Design & Innovation for Sustainable Cities ☀ Info Session (UC Berkeley Summer Program)

Disc* is an immersive five-week summer program for college students offered by UC Berkeley’s College of Environmental Design. It explores an interdisciplinary and multi-scalar approach to design and analysis in the urban environment. Disc* participants engage in the discourses of urban innovation, and develop creative solutions to tackle the urgent challenges global cities face today. Disc* is open to eligible students from any college or university. No prior experience in design is necessary.
Sign up for the Disc* Information session
Design & Innovation for Sustainable Cities:

On March 29, 2022 at 5pm PT, you will learn more about the UC Berkeley summer program. Sign-up for the virtual session now.

 

Future Rivers – Graduate Training Program

Applications are now open for the University of Washington Future Rivers graduate training program for the next cohort year beginning Autumn quarter 2022!

Please help spread the word and encourage any prospective (incoming fall quarter 2022) or current PhD or Masters students in any discipline at the University of Washington to apply.

Future Rivers is an NSF-funded graduate training program building skills in data science, science communication, and social justice to bridge work across all fields to better solve today’s freshwater sustainability challenges.

It is a one-year program that is undertaken alongside any chosen graduate degree. We offer up to 18-months of full funding on a competitive basis.

Applications can be submitted anytime; however, to be considered for funding, submissions need to be received by January 28, 2022.

We request a 1-2 page statement of interest from prospective students and a letter of support from a potential advisor (for new students) or current advisor (for currently enrolled students) – further details can be found in the application form.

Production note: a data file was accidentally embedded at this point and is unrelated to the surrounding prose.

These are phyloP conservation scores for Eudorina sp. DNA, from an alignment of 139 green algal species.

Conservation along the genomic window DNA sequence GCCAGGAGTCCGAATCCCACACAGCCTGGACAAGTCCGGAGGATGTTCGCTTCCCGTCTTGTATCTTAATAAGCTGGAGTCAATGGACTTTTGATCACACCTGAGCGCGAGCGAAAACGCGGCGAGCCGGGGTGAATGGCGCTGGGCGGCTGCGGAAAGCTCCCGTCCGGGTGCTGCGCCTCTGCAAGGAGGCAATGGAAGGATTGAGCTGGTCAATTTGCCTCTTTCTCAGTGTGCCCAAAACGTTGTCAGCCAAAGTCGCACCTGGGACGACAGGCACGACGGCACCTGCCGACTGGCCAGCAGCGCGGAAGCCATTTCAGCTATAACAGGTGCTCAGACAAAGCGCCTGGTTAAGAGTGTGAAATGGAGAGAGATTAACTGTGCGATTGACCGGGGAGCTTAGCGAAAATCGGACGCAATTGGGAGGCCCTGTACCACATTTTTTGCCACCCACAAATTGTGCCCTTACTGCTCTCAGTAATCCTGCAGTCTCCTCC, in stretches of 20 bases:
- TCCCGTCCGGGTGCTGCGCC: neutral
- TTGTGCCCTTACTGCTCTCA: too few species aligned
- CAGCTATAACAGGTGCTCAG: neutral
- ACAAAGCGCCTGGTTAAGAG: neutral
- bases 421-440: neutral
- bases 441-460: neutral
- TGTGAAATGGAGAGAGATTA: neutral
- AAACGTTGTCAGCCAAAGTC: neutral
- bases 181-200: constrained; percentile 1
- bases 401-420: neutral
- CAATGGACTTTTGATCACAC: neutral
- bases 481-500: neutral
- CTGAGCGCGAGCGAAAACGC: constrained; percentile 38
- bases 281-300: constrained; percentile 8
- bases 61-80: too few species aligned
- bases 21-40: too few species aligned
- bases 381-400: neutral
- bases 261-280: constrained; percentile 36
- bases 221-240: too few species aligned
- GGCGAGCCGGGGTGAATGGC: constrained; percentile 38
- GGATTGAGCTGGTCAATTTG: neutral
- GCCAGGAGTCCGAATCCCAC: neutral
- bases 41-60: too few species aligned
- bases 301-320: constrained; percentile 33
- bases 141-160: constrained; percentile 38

Urban + Informality: Framing Resilience | Winter 2020

Course Instructor

Manish Chalana + Julie Johnson

Course Date

Winter 2020

Course Type

Built Environments Interdisciplinary Studio

Fifteen graduate and three undergraduate students participated in the studio and developed compelling analyses of and proposals for informality in Central Seattle. The studio focused on urban informality through interrelated themes of housing, livelihoods, urban agriculture and arts/culture.

As these students were formalizing their projects for the end-of-quarter presentations, the University of Washington ended in-person learning due to the COVID-19 pandemic. The resulting upheaval and uncertainty led to canceling the students’ final presentations, and instead committing to presenting their studio report.

Urban + Informality Studio Report

Visions for Heron Meadow | Autumn 2020

 

Course Instructor

Nancy Rottle

Course Date

Autumn 2020

Course Type

Scan Design Master Studio

The University of Washington’s 2020 Scan Design Interdisciplinary Master Studio in Urban Design and Landscape Architecture worked with the Vashon Center for the Arts and the Vashon Nature Center to envision the Heron Meadow as a space for community gathering, art, science education, habitat restoration, and nature play. During the studio, graduate student teams led by UW Professor Nancy Rottle created five unique design visions for the Heron Meadow’s future. Through their designs, students worked towards a common goal: to weave together the meadow’s ecological needs and the community’s priorities to create an inspiring venue for learning, community, and the arts.